FOOT WORK | Two Days, One Night

Sandra suffers under the banal but insidious machinations of bureaucratic capitalism, but she can only resist at a human scale. By Louis Rogers

In order to keep her job, Sandra has to spend her weekend – two days, one night – visiting each of her colleagues to persuade them to vote to forgo their bonuses and keep her on. The task is gruelling, repetitious, awkward: a minor-key feat of endurance and resilience. And so, almost the entirety of the Dardenne brothers’ film follows Sandra as she does what needs to be done, battling the humiliation it entails, the various dramas it throws up, plus the admonishing pressure of her own depression.

Sandra travels around Seraing, the industrial Belgian town where the film is set, by bus and car but most strikingly by foot. We see her striding from house to house, up flights of stairs, across car parks and football pitches. When Sandra first hears about her employer’s callous decision she breaks down, crying “I don’t exist. I’m nothing.” It’s through her interactions with her colleagues but also, seemingly, through moving through the world between them, that she recovers her sense of self. Walking, she moves entirely through her own effort and on her own terms; Rebbecca Solnit writes in Wanderlust that “walking is how the body measures itself against the earth”.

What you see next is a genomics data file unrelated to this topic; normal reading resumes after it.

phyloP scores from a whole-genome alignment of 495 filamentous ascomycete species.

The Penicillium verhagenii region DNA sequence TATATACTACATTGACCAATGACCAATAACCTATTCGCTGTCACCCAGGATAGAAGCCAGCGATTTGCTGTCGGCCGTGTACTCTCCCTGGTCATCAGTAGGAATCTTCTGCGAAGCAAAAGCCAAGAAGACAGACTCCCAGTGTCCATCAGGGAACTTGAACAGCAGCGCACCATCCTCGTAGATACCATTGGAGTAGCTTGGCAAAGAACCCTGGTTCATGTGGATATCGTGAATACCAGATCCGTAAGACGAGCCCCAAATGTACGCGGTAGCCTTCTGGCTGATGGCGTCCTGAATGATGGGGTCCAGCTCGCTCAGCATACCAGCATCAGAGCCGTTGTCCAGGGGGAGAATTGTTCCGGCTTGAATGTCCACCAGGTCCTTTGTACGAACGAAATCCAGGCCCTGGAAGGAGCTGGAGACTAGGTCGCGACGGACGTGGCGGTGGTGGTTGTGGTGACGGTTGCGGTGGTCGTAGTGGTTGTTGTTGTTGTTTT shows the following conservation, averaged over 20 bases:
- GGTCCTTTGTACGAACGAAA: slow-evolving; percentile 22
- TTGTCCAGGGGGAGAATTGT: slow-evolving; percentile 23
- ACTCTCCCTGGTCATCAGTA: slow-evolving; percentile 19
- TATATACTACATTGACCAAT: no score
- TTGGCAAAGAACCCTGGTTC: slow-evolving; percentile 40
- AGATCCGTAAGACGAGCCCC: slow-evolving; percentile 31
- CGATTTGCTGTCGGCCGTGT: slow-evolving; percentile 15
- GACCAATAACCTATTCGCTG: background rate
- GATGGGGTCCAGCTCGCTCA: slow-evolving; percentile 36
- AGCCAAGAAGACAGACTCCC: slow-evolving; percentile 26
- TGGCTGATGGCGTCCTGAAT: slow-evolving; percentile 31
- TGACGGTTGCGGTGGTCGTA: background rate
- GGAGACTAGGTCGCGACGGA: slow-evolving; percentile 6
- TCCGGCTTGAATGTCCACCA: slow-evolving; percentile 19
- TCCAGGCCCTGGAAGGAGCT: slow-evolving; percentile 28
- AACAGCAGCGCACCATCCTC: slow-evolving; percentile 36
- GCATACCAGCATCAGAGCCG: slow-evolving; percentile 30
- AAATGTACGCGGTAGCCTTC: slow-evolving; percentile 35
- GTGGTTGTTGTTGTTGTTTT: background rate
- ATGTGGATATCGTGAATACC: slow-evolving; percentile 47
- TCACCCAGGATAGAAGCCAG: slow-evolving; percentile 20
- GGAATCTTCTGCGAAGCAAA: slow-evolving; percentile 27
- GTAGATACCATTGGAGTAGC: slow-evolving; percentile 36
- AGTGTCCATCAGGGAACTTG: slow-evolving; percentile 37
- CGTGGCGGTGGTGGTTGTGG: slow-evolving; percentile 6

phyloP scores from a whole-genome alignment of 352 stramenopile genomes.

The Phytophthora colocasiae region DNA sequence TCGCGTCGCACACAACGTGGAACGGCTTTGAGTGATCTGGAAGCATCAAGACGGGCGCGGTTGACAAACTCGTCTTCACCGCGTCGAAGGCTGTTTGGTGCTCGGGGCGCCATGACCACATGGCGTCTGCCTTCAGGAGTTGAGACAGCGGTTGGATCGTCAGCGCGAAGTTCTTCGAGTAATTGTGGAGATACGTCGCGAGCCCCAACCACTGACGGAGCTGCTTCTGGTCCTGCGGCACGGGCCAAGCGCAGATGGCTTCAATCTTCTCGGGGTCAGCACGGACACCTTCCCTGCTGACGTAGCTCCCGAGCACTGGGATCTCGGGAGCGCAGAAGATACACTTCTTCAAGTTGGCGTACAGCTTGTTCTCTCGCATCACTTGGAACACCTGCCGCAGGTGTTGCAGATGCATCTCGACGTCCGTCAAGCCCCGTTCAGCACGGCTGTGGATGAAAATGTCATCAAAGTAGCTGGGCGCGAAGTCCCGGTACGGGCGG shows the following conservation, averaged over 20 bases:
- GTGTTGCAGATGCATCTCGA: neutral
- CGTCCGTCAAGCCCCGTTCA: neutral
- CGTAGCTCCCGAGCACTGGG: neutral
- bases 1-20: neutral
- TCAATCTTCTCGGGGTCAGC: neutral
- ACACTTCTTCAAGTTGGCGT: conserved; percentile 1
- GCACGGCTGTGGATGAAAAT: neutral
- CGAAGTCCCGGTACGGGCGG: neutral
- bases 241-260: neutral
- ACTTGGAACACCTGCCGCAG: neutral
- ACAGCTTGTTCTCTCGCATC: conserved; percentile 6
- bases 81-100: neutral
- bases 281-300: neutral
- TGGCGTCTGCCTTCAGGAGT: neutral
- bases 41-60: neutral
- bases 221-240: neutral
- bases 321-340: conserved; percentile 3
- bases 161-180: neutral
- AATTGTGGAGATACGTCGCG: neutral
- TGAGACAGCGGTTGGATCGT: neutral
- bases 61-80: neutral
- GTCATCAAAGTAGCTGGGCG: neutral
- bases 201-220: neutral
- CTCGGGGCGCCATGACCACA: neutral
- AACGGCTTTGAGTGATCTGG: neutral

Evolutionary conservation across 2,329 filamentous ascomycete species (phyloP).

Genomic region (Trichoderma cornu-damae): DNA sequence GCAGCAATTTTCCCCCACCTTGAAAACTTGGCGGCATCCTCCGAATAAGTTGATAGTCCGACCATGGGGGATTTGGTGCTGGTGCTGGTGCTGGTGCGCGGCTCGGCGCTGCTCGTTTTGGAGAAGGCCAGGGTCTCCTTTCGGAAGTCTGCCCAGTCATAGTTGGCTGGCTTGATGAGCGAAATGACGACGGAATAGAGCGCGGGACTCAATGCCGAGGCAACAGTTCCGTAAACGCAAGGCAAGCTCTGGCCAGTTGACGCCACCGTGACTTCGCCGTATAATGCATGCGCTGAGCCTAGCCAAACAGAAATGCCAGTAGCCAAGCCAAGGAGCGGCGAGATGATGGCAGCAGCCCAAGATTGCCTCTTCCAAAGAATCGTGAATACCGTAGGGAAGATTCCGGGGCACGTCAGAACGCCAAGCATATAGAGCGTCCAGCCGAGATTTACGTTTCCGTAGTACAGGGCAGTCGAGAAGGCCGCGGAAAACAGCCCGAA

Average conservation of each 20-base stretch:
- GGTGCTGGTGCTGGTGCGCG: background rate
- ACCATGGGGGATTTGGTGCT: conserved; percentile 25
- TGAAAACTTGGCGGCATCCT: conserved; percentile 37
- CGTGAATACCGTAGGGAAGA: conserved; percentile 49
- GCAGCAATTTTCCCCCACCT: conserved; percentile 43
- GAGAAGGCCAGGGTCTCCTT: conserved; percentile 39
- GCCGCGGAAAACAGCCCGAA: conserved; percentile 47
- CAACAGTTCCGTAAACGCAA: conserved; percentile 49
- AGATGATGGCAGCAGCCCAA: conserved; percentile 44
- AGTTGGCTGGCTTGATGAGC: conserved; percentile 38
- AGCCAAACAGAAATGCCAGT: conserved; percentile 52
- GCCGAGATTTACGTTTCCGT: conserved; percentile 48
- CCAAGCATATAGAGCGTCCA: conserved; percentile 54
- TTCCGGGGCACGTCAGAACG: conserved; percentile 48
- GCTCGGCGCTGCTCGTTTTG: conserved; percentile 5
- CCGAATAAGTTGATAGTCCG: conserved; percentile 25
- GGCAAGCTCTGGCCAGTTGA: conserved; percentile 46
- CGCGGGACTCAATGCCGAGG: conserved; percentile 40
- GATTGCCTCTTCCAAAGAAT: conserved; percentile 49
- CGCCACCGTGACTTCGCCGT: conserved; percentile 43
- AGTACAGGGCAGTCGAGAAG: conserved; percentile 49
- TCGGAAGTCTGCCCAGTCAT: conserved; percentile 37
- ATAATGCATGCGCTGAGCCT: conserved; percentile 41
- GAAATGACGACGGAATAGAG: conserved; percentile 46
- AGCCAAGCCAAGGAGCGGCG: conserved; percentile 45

Sandra suffers under the banal but insidious machinations of bureaucratic capitalism, but she can only resist at a human scale. When a system is dehumanising, reasserting your humanity is resisting it. In the film’s closing scene, we see her walking away from the factory, across the wide, sparse roads of an industrial estate designed with vehicles in mind. In the wake of the battle she has fought, the simple act of walking undaunted across a terrain which means to define her a small, docile part is resonantly defiant.

 

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